I spent 3 weeks during the general election in Broadstairs, Kent (and 3 weeks here in Tokyo before that) running online and social media publicity for Labour's campaign in South Thanet (amongst other things) to keep Nigel Farage from becoming the MP there. It was a hell of a ride. UKIP spent an absolute *fortune* on trying to get Farage elected. Our goal (apart from winning the seat for candidate Will Scobie, of course) was to keep Farage out by stemming the tide of Labour voters moving to UKIP. In that, at least, we succeeded: Farage lost.
Labour nationally had abandoned South Thanet and the regional Labour Party was more hindrance than help (e.g. cancelling a morning press conference with Delia Smith on the night before despite invitations having already gone out, not passing on interview requests from the media etc.). But we did have strong support from a number of MPs including Jeremy Corbyn, who visited at least twice. (No pictures with me, I'm afraid, I was slaving behind a hot computer much of the time.)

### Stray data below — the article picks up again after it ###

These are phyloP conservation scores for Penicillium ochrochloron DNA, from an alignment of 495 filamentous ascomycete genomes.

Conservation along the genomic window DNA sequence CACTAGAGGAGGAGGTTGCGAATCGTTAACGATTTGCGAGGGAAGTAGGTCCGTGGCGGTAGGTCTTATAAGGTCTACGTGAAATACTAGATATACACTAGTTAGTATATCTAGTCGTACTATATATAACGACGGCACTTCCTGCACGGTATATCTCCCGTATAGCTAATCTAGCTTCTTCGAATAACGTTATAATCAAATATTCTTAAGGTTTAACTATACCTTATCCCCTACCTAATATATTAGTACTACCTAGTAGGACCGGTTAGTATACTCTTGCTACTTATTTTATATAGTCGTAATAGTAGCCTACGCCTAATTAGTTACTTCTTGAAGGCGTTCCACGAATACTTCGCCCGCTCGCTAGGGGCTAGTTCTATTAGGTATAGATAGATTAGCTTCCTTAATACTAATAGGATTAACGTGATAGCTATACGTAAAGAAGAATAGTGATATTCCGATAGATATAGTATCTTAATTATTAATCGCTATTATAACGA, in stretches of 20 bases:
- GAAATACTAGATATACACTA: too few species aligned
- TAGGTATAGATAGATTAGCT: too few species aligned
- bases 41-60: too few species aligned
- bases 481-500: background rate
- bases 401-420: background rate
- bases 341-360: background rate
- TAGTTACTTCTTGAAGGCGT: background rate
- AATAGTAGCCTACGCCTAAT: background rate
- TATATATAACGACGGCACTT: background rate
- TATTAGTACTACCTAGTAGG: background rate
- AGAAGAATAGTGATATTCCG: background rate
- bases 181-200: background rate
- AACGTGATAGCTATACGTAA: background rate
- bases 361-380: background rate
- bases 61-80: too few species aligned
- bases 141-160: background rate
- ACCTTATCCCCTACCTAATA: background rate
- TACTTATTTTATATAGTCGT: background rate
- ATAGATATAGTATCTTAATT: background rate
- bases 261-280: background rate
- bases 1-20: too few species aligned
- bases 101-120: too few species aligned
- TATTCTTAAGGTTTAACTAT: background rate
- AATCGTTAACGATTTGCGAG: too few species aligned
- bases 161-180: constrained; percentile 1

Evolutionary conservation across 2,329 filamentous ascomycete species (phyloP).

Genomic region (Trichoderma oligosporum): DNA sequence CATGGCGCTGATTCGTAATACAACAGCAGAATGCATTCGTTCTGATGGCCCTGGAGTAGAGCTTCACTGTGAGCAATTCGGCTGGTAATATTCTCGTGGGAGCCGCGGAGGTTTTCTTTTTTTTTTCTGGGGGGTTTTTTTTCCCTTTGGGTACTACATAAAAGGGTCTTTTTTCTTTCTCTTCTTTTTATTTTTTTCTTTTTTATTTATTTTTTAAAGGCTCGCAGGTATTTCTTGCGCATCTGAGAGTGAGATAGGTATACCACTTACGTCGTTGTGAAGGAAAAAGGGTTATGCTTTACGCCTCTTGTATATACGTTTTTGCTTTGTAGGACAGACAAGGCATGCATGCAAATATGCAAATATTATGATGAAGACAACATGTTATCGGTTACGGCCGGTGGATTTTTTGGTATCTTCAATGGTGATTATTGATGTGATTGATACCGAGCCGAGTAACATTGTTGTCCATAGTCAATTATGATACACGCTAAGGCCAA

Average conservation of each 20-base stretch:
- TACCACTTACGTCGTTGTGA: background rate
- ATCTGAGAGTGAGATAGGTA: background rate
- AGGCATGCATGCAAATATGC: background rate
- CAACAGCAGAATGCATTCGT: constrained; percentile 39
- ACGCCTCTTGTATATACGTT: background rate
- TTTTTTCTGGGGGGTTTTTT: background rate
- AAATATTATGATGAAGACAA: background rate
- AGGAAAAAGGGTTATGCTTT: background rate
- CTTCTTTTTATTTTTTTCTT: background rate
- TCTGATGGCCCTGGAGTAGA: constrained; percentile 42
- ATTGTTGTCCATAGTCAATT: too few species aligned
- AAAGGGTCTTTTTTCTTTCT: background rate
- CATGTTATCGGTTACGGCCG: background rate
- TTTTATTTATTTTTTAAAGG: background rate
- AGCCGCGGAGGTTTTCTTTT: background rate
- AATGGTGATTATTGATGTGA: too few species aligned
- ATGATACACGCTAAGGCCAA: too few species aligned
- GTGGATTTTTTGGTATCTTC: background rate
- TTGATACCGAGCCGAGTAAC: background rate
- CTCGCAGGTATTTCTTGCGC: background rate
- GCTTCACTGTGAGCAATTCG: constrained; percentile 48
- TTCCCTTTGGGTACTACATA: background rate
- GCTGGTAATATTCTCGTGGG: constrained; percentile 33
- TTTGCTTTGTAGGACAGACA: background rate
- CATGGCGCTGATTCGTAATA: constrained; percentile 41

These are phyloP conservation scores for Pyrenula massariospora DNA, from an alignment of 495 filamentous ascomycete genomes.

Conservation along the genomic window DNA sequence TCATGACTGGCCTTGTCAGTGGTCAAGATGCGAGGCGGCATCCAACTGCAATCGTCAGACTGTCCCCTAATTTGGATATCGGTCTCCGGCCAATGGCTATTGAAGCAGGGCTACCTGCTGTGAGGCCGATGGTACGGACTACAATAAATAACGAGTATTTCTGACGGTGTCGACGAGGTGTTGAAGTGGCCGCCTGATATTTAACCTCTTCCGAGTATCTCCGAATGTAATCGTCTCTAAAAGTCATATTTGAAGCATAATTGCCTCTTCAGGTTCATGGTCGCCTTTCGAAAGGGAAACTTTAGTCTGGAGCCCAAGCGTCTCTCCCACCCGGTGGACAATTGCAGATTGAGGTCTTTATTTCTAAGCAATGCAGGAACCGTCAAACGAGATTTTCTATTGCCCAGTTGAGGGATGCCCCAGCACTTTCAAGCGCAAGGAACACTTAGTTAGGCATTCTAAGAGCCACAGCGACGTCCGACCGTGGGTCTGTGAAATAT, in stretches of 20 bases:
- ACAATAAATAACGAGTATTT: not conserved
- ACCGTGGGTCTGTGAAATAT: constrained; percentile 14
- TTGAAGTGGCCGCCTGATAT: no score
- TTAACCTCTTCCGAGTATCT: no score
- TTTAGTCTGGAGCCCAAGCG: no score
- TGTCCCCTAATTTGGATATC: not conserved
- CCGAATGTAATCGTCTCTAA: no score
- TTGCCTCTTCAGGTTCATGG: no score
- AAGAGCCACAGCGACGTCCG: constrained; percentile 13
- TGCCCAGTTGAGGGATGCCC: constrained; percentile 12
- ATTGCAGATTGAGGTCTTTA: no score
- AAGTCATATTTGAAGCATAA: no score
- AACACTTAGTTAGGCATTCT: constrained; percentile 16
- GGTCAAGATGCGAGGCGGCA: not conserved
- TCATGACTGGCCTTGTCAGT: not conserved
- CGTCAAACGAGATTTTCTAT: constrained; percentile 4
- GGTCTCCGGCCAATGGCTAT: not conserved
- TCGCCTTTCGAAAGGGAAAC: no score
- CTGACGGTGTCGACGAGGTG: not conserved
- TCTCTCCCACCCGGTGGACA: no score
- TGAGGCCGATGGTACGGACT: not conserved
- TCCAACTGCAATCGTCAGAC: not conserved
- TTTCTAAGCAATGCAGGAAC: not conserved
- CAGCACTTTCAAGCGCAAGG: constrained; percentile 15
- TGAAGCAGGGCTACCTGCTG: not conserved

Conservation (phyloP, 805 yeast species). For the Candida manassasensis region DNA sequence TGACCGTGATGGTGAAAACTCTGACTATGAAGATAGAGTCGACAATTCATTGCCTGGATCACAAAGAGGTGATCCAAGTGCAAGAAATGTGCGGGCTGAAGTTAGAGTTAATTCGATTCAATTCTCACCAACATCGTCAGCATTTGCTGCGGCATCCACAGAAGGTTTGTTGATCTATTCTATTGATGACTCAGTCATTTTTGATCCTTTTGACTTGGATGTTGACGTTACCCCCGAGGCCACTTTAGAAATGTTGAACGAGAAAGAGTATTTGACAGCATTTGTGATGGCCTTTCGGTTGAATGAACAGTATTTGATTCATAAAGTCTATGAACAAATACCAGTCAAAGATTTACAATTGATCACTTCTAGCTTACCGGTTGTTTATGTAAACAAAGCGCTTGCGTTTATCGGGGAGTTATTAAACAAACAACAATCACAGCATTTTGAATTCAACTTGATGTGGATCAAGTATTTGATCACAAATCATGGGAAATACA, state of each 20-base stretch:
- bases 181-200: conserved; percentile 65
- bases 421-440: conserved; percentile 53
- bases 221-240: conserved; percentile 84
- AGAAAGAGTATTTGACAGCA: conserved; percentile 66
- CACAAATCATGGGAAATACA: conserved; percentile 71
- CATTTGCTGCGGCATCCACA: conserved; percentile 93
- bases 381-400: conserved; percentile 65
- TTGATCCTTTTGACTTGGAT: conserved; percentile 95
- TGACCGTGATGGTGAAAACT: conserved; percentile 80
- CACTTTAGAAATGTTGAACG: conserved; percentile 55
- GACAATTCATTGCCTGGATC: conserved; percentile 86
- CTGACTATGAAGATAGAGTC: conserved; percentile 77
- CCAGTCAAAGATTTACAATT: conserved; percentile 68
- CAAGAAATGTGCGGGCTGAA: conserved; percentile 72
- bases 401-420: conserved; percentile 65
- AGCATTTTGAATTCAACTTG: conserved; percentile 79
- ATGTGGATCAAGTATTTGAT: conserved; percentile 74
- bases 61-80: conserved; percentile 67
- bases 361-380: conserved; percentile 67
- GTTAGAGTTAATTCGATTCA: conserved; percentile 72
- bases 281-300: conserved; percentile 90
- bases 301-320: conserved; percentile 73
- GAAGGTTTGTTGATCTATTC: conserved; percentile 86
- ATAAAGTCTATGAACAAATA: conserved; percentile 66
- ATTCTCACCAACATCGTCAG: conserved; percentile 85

It was during this election that it really hit home to me how out of touch the Labour Party was with people, and how essential it was to have:
(1) a leader who spoke human and was prepared to say what he believed, authentically – this was the element that so many people found attractive about Farage.
(2) a social movement that was active in between elections not just something that popped up at your doorstep when it wanted your vote. (The South Thanet Labour Party seems to have popped out of existence since May 8th.)
Now, in addition, we need to understand what kind of society we want to achieve (not in a utopian way, but in a down-to-earth way with concrete examples) and then debate what policies are best to help us get there.
This approach casts aside labels such as "left" and "right" which are often meaningless, often used thoughtlessly, and which usually have the effect of dumbing down the conversation, a conversation which needs to be about how effective policies would be in getting us where we want to go.
Corbyn is a breath of fresh air. I'd prefer someone younger, and I don't agree with everything he says, but he is raising the conversation the Labour party needs to have to the level it needs to be at.
And he was nice enough to help us in South Thanet! :-)